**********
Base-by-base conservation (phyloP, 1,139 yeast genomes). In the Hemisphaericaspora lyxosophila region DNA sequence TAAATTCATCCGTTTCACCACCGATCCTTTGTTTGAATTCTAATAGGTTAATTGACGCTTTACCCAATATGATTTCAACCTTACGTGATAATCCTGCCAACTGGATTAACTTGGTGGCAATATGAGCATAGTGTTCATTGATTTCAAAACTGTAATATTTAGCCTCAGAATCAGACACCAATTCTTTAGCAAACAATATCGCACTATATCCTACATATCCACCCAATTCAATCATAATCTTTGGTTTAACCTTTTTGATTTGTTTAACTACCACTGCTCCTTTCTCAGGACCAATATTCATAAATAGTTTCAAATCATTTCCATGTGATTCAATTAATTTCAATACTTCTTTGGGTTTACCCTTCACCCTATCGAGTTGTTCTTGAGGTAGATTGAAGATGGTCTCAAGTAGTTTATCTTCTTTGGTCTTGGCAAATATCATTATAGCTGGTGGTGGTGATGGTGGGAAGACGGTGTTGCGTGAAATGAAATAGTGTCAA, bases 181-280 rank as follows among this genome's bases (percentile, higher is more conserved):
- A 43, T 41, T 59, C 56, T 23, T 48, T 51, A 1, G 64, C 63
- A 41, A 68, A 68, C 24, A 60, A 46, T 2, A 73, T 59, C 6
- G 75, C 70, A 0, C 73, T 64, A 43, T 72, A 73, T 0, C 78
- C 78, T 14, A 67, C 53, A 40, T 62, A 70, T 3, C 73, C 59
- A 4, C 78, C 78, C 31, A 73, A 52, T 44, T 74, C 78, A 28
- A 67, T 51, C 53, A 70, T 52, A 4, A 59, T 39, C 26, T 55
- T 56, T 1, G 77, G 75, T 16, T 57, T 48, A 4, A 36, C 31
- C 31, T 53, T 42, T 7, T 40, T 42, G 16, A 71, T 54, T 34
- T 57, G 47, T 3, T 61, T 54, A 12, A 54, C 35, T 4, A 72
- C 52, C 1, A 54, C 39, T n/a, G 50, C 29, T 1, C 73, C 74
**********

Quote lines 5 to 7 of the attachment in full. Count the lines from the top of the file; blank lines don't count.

- C 78, T 14, A 67, C 53, A 40, T 62, A 70, T 3, C 73, C 59
- A 4, C 78, C 78, C 31, A 73, A 52, T 44, T 74, C 78, A 28
- A 67, T 51, C 53, A 70, T 52, A 4, A 59, T 39, C 26, T 55